I am the newest member of the passionate Deanna Raybourn fan club. This historical novel, set in 1920, has the snappy banter and flirtatious manner of 1930s screwball rom coms with the bouncy, breezy intrigues of Lauren Willig. Add a dash of Indiana Jones, and you have this delightful novel.
I was sucked in from the first page, and completely taken with our impetuous heroine, exotic locale, and yummy romance. The story opens with Poppy March Hammond attempting to crawl out a church window in her wedding dress, having realized she absolutely cannot marry her fiancee, the dullish but rich Gerald. A handsome and mostly sanguine clergyman, Sebastian, helps her out by whisking her away to Devon, where she shelters with her estranged father. There, she learns her paternal aunt, Lady Julia Grey (yes, that one!) was a detective and spy, and Poppy is inspired. Deciding to seek out Sebastian to thank him for his help, she discovers he wasn't quite what he implied, and that's when the real adventure starts.
Setting off for the Middle East as the companion to a retired Colonial working on his memoirs, Poppy embarks on some amateur sleuthing, helped by her extremely capable and mysterious lady's maid, Masterson. She's flirted with heavily by a variety of hot men, and gets whisked into some serious hot water with her investigation.
Everything about this story worked for me, and it was a playful, frothy read that was perfect for sleepy nights after work and busy weekends -- I could dive in and escape when I needed. I laughed out loud more than once: Poppy is delightfully snarky, a lovely mix of ingenue and flapper, and Raybourn gives Poppy and her men some wonderfully flirtatious banter that I just lapped up.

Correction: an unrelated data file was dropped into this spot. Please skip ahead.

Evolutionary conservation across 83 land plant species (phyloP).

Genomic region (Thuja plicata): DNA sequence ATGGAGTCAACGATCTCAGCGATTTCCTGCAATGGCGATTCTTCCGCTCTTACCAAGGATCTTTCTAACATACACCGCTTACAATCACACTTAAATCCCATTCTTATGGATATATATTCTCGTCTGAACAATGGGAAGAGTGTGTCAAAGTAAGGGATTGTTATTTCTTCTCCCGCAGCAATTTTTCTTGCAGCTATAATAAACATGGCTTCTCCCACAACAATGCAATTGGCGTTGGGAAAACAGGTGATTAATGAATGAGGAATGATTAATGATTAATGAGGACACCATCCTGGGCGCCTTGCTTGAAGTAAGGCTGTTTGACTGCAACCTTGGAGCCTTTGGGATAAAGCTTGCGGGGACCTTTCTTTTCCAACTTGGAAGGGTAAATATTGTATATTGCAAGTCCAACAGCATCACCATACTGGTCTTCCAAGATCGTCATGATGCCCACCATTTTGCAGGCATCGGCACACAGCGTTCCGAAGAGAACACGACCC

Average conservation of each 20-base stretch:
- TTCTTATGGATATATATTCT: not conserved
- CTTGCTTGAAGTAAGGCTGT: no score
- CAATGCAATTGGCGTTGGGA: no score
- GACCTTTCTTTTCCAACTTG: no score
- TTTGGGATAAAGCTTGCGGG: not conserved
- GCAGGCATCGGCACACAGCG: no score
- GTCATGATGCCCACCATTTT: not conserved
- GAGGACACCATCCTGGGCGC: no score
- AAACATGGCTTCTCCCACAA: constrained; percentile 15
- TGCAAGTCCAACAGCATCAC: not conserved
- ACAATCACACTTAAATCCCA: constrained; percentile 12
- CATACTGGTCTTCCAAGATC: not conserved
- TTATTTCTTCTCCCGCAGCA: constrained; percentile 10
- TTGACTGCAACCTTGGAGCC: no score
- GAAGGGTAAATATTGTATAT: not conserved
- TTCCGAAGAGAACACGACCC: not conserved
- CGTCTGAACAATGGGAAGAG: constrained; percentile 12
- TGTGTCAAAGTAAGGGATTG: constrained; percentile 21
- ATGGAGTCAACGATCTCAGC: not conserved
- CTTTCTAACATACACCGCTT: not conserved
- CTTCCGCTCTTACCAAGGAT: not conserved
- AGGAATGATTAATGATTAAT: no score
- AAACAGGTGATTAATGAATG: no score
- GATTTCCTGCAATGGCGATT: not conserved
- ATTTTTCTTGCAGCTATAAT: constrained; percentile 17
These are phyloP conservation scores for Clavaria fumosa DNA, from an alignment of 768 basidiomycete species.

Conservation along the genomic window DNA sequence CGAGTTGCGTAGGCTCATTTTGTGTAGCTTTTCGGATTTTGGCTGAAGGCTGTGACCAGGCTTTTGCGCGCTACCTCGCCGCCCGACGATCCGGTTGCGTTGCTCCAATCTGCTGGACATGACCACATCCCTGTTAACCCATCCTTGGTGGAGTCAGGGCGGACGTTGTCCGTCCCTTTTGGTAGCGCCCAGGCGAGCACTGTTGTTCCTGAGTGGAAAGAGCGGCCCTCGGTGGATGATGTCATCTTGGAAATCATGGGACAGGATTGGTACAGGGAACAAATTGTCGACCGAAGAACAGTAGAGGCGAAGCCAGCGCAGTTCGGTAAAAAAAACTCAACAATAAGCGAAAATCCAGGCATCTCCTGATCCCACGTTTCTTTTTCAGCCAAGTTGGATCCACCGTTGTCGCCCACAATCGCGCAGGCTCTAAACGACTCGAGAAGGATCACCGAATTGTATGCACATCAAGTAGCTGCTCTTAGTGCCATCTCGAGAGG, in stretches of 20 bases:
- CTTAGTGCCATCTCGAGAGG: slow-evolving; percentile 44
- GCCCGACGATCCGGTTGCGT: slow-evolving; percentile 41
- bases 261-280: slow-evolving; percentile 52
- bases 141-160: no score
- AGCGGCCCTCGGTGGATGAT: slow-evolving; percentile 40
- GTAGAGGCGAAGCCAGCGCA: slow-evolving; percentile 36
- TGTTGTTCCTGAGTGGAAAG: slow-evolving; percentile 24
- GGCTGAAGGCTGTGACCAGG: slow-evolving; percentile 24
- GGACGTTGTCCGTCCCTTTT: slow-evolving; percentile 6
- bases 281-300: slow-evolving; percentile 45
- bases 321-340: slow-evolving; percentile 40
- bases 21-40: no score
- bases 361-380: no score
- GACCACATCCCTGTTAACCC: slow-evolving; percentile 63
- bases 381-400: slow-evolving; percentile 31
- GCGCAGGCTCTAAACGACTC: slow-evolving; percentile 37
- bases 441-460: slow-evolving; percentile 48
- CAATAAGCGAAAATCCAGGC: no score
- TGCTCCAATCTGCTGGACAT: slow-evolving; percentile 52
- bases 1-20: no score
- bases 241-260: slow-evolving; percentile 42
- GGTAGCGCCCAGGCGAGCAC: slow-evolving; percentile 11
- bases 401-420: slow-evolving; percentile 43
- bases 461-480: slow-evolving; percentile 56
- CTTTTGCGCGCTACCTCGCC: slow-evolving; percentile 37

The setting couldn't get any more exotic and escapist -- the Middle East in the 1920s -- and Poppy is the perfect companion to travel with. Admiring everything, open and curious, she plunges into life with vim I wish I could channel. (On a more serious note, I'll add I appreciated Raybourn's handling of attitudes about colonialism in this era. It would have been inauthentic to have a cast of characters who understood why the divvying up of the Middle East by European powers was bad, but unapologetically pro-colonialist attitudes would have rang oddly in a novel like this. Raybourn manages to recognize, name, and present the pro-colonialist sentiments through her characters while having our heroine feel uneasy about those attitudes -- all without seeming anachronistic or heavily whitewashed. It's a real skill to manage that -- respectful without getting preachy -- and it made me really able to appreciate the story.)
While loosely connected to Raybourn's previous novel, City of Jasmine through a minor character, and in the same universe as her Lady Julia Grey novels, this is a delicious standalone that one can dive into without being familiar with the other books (as I was).